For years now we’ve been able to monitor tank levels, compressors, pump operations and flow meters. Most of that is pretty cut-and-dried. The tank is at whatever level it’s at; the pump is either running or it’s not. An alarm tells us what we need to know the minute we need to know it.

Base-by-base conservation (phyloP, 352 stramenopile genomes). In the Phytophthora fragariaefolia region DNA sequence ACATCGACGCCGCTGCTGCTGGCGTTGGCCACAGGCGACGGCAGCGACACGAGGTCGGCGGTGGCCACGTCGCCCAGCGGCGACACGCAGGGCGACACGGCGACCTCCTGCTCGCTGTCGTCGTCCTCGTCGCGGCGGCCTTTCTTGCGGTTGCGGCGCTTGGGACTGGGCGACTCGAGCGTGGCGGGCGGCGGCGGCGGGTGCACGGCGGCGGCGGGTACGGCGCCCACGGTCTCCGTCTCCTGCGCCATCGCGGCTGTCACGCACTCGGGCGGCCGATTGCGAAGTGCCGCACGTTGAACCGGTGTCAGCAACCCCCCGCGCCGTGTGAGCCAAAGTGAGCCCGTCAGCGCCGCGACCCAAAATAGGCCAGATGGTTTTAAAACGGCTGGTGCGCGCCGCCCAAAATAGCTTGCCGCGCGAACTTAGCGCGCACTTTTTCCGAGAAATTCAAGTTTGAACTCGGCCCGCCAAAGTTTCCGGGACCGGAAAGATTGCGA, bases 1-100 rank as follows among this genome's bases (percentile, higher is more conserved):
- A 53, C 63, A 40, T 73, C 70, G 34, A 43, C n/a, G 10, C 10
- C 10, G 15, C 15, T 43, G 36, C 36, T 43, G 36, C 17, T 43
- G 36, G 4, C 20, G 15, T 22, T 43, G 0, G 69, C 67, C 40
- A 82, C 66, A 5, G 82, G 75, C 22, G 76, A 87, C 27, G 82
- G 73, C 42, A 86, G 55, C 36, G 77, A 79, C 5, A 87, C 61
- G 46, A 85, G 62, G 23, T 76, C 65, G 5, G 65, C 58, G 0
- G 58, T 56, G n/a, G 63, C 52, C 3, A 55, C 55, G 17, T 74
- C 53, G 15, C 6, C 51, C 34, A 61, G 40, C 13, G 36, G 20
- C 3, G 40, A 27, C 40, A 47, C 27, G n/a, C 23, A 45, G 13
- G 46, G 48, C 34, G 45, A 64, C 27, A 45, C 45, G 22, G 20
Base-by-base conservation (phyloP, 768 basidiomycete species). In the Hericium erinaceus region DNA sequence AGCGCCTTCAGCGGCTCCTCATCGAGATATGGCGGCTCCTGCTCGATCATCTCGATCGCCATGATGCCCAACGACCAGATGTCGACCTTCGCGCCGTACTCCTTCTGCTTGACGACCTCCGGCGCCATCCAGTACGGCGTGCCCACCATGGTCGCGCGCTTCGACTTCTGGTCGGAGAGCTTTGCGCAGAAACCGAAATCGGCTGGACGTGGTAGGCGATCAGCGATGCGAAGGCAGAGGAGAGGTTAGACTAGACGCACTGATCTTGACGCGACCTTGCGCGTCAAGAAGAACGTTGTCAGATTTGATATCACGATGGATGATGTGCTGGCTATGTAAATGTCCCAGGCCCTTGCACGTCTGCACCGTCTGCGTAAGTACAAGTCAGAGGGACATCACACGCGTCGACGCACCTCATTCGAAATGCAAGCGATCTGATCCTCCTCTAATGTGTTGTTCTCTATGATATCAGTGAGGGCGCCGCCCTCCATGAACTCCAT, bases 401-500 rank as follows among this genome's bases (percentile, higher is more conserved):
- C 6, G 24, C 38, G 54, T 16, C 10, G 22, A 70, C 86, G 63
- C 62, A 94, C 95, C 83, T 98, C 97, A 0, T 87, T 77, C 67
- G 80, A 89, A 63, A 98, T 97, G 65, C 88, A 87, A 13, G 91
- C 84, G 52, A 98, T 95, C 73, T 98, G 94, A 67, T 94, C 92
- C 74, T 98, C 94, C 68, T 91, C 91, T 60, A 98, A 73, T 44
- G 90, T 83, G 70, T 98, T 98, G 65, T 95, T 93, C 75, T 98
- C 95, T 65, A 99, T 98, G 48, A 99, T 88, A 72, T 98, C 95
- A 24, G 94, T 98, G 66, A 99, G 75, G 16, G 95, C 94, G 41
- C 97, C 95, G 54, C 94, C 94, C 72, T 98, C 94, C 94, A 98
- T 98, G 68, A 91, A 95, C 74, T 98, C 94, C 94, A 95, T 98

But detecting a pipeline leak involves combining a number of data points and deciding which ones, or which combination of points, means there really is a leak. I’m stressing “really” because the industry first believed any anomaly needed to be alarmed because at that point an anomaly equaled leak, and we defiantly know the faster that leak could be stopped, and repaired; the more profits from your production ended up staying in your pocket.Read More